Created | Updated Jan 9, 2012
Simply put, vegetarianism is the belief that eating meat is a rather unpleasant activity, particularly for the meat being eaten, and thus should be avoided if at all possible. Vegetarians give many reasons for this. Some say it's more healthy than eating meat, and point to numerous studies backing this claim. Others argue for the environmental reasons, pointing out that there's something just a little batty and indirect about growing fields of vegetables, feeding them to a cow, and then killing and eating the cow. Still others make ethical claims: to paraphrase Mr Rogers1, '...it probably had something to do with not eating something that once had a face.' A fair number of them are simply masochists with martyr complexes.
Generally, a vegetarian will not eat any type of animal meat at all, but will eat eggs and dairy products. Some people call themselves vegetarians but will eat fish. Some will eat chicken. A few will eat all kinds of meat and just feel really guilty about it afterwards. In the other extreme, some vegetarians (called vegans) shun all animal products including honey, although undertaking a Marxist critique of a beehive might be considered to be pushing it.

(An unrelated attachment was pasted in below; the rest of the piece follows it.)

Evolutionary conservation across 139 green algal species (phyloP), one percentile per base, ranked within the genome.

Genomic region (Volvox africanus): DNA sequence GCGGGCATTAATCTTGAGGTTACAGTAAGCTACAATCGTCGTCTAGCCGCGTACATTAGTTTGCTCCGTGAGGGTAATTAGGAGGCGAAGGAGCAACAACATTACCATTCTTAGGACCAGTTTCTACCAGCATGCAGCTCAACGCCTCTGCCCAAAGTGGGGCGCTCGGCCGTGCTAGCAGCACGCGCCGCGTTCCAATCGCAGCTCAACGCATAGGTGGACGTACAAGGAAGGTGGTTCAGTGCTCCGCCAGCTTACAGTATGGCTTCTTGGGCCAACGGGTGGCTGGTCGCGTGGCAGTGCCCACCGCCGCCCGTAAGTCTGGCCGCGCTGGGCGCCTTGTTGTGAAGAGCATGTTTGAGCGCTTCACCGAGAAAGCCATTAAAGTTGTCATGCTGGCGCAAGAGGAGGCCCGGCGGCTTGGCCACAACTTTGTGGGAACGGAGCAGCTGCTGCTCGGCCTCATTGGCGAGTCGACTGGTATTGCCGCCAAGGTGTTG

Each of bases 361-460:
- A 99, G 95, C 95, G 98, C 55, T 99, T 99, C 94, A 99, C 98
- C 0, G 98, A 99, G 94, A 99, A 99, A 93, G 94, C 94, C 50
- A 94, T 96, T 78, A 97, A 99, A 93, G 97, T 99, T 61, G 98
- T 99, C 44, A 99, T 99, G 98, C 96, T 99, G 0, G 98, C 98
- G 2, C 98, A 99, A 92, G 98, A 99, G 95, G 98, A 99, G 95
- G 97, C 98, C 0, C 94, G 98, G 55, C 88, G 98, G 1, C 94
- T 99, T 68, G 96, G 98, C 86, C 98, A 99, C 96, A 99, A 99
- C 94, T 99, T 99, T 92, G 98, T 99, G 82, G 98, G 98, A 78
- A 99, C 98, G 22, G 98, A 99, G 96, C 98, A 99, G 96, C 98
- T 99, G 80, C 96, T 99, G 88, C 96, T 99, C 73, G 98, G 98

There have been many famous vegetarians in history including Albert Einstein, kd lang, Adolf Hitler, George Bernard Shaw, Martina Navratilova, Charlotte Brontë, Plato, and Ahmet Zappa. This list is probably a bit more eclectic than most vegetarians would care to admit.